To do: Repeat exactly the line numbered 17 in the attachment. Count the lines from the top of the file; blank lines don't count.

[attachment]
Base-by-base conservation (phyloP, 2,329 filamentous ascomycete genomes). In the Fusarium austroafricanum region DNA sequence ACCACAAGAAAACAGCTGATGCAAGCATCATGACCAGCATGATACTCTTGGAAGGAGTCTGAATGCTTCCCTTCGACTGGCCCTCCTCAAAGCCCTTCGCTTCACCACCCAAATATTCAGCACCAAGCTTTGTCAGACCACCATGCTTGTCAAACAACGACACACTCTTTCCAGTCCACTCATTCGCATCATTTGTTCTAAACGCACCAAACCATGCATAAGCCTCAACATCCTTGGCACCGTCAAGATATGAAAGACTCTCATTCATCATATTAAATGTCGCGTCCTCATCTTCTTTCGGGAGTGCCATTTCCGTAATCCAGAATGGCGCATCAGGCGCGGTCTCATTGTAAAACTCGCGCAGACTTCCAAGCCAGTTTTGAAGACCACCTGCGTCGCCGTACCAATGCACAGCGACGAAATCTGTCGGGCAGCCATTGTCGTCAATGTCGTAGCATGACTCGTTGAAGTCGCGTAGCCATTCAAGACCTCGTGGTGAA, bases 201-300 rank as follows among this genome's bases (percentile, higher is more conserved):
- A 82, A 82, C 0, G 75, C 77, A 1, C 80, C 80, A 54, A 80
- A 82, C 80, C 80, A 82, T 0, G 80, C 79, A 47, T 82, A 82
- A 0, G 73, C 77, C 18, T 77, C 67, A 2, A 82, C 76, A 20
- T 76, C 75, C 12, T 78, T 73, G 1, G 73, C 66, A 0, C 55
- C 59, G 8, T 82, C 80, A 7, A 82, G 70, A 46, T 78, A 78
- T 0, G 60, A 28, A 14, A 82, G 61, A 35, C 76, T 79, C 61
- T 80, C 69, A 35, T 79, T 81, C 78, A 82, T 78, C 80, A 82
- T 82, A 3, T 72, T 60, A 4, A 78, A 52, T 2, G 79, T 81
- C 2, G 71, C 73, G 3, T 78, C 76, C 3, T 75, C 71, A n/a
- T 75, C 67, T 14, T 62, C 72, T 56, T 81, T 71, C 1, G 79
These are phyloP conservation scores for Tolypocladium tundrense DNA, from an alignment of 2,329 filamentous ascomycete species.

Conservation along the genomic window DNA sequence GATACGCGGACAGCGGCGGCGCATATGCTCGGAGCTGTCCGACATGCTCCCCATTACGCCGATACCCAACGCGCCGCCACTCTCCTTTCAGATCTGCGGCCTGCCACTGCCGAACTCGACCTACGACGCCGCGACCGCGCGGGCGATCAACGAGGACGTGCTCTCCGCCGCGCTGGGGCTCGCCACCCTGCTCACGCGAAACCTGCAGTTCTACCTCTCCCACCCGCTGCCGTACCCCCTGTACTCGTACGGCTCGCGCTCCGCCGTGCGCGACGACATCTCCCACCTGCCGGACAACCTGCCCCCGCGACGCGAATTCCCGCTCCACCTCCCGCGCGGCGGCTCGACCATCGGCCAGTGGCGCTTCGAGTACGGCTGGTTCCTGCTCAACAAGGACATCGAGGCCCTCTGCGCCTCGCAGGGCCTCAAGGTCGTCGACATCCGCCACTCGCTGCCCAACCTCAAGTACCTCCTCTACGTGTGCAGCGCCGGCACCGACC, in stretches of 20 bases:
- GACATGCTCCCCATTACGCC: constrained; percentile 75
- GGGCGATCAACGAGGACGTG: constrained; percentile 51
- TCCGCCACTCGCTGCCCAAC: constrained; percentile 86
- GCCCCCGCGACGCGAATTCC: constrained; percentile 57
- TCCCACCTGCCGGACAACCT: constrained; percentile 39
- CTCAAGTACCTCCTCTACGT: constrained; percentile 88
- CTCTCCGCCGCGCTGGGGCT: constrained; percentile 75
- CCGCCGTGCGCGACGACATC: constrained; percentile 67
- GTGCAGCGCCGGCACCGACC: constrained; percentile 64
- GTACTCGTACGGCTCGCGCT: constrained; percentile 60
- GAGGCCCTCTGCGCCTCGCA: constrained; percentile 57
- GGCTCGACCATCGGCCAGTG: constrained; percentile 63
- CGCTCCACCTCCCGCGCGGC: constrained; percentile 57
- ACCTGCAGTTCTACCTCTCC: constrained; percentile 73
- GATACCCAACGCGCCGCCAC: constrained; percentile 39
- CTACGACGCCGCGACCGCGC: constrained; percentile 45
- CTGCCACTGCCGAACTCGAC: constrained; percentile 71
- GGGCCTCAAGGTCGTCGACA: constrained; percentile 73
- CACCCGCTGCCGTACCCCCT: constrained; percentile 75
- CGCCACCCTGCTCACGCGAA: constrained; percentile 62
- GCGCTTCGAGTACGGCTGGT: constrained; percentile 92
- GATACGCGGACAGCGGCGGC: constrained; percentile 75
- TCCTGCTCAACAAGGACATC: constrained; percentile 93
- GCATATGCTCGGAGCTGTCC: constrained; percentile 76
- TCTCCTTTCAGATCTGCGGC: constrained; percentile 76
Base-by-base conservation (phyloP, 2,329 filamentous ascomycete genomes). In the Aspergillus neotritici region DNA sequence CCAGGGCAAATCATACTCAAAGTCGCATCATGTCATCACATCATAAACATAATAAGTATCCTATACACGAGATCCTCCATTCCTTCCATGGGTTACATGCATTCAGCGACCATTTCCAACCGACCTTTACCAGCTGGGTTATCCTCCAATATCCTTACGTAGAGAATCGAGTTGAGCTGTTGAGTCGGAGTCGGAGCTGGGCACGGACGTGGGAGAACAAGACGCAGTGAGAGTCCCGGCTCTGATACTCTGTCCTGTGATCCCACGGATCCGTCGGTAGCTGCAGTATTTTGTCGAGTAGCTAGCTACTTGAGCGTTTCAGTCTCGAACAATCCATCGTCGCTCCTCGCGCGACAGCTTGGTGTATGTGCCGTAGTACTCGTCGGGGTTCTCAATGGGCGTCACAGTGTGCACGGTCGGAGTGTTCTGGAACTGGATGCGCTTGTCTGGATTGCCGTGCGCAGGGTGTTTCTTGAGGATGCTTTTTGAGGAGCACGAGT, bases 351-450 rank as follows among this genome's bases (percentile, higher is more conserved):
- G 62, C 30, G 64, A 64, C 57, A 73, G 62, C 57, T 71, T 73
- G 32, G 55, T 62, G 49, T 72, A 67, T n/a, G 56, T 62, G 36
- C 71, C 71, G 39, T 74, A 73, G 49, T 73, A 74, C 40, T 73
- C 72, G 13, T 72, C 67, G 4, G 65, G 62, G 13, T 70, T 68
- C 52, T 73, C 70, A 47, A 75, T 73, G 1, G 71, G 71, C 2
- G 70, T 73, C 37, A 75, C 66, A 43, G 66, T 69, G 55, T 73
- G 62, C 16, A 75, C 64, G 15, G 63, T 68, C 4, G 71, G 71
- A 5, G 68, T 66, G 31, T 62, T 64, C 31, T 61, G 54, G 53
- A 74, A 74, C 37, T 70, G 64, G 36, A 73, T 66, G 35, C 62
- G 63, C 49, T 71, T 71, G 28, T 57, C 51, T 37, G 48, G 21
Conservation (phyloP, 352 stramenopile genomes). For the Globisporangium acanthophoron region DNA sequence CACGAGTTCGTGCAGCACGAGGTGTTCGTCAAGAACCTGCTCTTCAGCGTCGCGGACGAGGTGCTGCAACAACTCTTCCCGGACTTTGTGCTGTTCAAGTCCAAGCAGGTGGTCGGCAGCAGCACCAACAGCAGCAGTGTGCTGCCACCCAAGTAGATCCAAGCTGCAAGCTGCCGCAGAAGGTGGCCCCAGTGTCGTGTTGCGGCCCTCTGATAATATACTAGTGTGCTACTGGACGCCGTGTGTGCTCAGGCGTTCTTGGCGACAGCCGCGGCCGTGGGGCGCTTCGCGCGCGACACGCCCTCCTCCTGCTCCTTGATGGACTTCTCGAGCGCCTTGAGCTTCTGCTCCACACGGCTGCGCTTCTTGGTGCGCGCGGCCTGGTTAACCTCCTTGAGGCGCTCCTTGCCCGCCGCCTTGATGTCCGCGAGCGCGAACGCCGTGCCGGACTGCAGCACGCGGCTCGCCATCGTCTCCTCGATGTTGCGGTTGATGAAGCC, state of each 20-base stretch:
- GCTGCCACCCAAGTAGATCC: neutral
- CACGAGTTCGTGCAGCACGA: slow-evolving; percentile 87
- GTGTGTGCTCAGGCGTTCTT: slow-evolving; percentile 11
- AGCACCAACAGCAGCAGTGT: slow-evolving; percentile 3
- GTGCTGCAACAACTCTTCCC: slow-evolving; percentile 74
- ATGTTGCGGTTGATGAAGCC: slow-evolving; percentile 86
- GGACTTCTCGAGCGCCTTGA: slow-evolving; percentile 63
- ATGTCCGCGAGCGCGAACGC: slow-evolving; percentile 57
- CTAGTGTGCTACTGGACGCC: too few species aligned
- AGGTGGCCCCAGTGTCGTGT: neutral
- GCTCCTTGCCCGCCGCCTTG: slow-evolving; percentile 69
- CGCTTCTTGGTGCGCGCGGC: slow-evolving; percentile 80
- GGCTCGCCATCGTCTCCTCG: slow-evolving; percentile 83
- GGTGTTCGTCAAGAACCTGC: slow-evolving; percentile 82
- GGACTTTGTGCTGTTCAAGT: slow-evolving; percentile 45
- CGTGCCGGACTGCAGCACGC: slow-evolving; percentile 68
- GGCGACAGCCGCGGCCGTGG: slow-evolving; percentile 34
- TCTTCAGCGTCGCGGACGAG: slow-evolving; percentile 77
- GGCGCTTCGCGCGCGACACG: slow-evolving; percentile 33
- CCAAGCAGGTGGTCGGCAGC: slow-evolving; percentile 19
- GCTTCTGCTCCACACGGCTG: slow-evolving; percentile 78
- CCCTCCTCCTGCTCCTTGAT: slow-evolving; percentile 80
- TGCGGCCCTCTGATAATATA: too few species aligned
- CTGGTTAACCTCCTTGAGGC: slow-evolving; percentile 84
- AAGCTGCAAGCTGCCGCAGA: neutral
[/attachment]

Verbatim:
- GCCCCCGCGACGCGAATTCC: constrained; percentile 57